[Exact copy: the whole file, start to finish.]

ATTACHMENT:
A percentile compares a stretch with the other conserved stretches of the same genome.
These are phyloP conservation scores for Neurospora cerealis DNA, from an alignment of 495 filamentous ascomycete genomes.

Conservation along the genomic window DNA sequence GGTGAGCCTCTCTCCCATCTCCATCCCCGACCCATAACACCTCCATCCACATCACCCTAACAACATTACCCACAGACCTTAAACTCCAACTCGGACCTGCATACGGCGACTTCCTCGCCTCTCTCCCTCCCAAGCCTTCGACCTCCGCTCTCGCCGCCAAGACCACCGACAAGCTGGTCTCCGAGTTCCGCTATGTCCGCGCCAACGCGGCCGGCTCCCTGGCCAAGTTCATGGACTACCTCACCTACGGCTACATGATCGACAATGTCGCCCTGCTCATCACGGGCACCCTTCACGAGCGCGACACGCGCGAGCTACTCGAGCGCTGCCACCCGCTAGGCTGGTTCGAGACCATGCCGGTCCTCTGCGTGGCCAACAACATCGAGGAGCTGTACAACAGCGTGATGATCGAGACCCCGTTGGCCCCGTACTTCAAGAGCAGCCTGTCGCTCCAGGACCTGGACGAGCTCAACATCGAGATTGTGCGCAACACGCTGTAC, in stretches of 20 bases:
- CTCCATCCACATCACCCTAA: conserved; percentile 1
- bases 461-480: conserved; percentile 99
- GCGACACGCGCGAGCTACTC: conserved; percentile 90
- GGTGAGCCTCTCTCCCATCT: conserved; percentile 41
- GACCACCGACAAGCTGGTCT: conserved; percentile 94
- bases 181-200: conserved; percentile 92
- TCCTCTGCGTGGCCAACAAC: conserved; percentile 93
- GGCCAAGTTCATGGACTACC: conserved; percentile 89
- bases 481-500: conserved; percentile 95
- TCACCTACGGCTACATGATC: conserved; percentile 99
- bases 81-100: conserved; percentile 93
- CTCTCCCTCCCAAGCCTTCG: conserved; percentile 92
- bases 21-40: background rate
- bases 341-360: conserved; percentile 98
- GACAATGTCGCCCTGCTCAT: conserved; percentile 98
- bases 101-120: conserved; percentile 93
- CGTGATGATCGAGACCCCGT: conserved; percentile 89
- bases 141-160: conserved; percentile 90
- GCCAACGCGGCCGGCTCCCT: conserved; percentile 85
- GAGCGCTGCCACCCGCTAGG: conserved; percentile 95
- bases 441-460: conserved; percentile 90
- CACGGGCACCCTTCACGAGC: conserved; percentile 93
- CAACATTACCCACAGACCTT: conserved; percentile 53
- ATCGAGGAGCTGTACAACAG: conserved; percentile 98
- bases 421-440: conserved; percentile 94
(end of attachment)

A percentile compares a stretch with the other conserved stretches of the same genome.
These are phyloP conservation scores for Neurospora cerealis DNA, from an alignment of 495 filamentous ascomycete genomes.

Conservation along the genomic window DNA sequence GGTGAGCCTCTCTCCCATCTCCATCCCCGACCCATAACACCTCCATCCACATCACCCTAACAACATTACCCACAGACCTTAAACTCCAACTCGGACCTGCATACGGCGACTTCCTCGCCTCTCTCCCTCCCAAGCCTTCGACCTCCGCTCTCGCCGCCAAGACCACCGACAAGCTGGTCTCCGAGTTCCGCTATGTCCGCGCCAACGCGGCCGGCTCCCTGGCCAAGTTCATGGACTACCTCACCTACGGCTACATGATCGACAATGTCGCCCTGCTCATCACGGGCACCCTTCACGAGCGCGACACGCGCGAGCTACTCGAGCGCTGCCACCCGCTAGGCTGGTTCGAGACCATGCCGGTCCTCTGCGTGGCCAACAACATCGAGGAGCTGTACAACAGCGTGATGATCGAGACCCCGTTGGCCCCGTACTTCAAGAGCAGCCTGTCGCTCCAGGACCTGGACGAGCTCAACATCGAGATTGTGCGCAACACGCTGTAC, in stretches of 20 bases:
- CTCCATCCACATCACCCTAA: conserved; percentile 1
- bases 461-480: conserved; percentile 99
- GCGACACGCGCGAGCTACTC: conserved; percentile 90
- GGTGAGCCTCTCTCCCATCT: conserved; percentile 41
- GACCACCGACAAGCTGGTCT: conserved; percentile 94
- bases 181-200: conserved; percentile 92
- TCCTCTGCGTGGCCAACAAC: conserved; percentile 93
- GGCCAAGTTCATGGACTACC: conserved; percentile 89
- bases 481-500: conserved; percentile 95
- TCACCTACGGCTACATGATC: conserved; percentile 99
- bases 81-100: conserved; percentile 93
- CTCTCCCTCCCAAGCCTTCG: conserved; percentile 92
- bases 21-40: background rate
- bases 341-360: conserved; percentile 98
- GACAATGTCGCCCTGCTCAT: conserved; percentile 98
- bases 101-120: conserved; percentile 93
- CGTGATGATCGAGACCCCGT: conserved; percentile 89
- bases 141-160: conserved; percentile 90
- GCCAACGCGGCCGGCTCCCT: conserved; percentile 85
- GAGCGCTGCCACCCGCTAGG: conserved; percentile 95
- bases 441-460: conserved; percentile 90
- CACGGGCACCCTTCACGAGC: conserved; percentile 93
- CAACATTACCCACAGACCTT: conserved; percentile 53
- ATCGAGGAGCTGTACAACAG: conserved; percentile 98
- bases 421-440: conserved; percentile 94